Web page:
Event Title

Teaching Through a Restorative Justice and Trauma-Informed Lens

Presenter Information

Ashley Bauer, Bluefield College

Date

April 2020

Description

The educational system in America is failing students. Failing them not in their academic studies per say, but rather failing to look at students as real human beings that suffer trauma and other outside forces that inhibit their education. Instead of teaching through a trauma-informed lens, teachers are being willingly ignorant to the pressure students face and failing to be the advocate they are supposed to be for them. Putting the practices of restorative justice, such as mindfulness and restorative circles, into play into the American classroom is a precursor to success. Restorative practices allow teachers to be advocates for their students and help their students to overcome the trauma they have experienced. Looking through education this way will dramatically change education in America. It is time for teachers to stop only teaching mathematics and not looking at their students as real humans. Teachers may not change the entire world by doing this in their classroom, but they will change the world of the student who receives their advocacy.

Comments

This oral presentation is based on an individual research project.

Presentation Type

Presentation

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Teaching Through a Restorative Justice and Trauma-Informed Lens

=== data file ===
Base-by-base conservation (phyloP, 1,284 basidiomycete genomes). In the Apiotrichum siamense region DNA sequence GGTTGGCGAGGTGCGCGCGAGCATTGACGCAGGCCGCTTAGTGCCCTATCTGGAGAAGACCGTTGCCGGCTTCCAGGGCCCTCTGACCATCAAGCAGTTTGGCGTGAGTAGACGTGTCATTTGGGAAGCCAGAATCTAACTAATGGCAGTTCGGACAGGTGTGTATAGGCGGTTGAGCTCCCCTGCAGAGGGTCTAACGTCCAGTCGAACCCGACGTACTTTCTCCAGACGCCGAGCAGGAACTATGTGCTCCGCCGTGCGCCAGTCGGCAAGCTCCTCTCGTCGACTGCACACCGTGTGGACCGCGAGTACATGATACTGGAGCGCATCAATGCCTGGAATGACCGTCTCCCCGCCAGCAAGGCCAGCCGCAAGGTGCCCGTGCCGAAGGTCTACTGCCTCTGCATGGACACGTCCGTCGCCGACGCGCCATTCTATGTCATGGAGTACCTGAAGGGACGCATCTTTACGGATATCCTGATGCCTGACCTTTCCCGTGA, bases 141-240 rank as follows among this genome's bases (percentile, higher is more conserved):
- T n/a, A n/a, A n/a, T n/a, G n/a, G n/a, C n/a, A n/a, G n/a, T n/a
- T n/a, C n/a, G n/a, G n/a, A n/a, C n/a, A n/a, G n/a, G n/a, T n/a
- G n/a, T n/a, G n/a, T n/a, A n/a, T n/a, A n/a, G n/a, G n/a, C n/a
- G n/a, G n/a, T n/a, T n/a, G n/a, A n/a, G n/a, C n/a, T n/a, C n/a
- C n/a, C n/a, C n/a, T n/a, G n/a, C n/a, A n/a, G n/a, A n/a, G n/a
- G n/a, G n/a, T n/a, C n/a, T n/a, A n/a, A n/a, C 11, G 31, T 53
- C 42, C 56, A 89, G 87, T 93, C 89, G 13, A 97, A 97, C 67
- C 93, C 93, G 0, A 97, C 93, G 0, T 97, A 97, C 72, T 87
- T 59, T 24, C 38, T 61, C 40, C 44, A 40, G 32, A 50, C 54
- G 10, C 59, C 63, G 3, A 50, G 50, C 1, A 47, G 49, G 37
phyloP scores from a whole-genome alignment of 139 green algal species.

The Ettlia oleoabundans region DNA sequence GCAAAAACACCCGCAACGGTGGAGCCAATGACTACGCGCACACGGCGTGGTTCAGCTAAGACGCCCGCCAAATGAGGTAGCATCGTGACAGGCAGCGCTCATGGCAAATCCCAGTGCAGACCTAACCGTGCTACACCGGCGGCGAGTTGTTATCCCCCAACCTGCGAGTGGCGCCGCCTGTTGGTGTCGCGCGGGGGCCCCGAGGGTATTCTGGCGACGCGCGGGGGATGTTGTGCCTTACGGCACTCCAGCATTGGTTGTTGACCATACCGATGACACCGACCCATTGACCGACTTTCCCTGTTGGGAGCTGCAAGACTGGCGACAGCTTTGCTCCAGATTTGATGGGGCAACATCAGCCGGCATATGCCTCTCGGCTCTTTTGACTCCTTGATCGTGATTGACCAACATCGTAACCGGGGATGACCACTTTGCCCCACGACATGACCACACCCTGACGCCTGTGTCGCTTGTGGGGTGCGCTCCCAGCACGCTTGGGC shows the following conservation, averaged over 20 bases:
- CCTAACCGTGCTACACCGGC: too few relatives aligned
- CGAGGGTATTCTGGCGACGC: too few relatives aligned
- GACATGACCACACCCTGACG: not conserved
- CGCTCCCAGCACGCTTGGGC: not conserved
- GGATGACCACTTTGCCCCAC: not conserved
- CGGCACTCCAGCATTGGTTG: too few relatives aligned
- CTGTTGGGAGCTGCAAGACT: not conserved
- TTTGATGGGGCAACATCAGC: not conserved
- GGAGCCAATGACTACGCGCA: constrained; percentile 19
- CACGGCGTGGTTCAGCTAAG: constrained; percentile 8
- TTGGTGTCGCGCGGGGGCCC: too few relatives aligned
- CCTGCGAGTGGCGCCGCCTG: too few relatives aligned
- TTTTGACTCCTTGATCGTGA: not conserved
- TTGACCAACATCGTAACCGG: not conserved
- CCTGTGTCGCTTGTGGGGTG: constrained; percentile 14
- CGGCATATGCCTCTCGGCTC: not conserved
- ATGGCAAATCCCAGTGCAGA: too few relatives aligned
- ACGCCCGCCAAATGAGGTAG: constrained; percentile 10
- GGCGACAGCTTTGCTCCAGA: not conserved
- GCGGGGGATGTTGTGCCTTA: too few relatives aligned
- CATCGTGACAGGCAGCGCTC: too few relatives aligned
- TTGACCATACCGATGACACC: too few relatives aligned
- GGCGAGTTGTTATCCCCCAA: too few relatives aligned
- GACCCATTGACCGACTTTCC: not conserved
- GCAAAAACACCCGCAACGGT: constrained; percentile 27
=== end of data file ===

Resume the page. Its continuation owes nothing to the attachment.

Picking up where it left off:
The educational system in America is failing students. Failing them not in their academic studies per say, but rather failing to look at students as real human beings that suffer trauma and other outside forces that inhibit their education. Instead of teaching through a trauma-informed lens, teachers are being willingly ignorant to the pressure students face and failing to be the advocate they are supposed to be for them. Putting the practices of restorative justice, such as mindfulness and restorative circles, into play into the American classroom is a precursor to success. Restorative practices allow teachers to be advocates for their students and help their students to overcome the trauma they have experienced. Looking through education this way will dramatically change education in America. It is time for teachers to stop only teaching mathematics and not looking at their students as real humans. Teachers may not change the entire world by doing this in their classroom, but they will change the world of the student who receives their advocacy.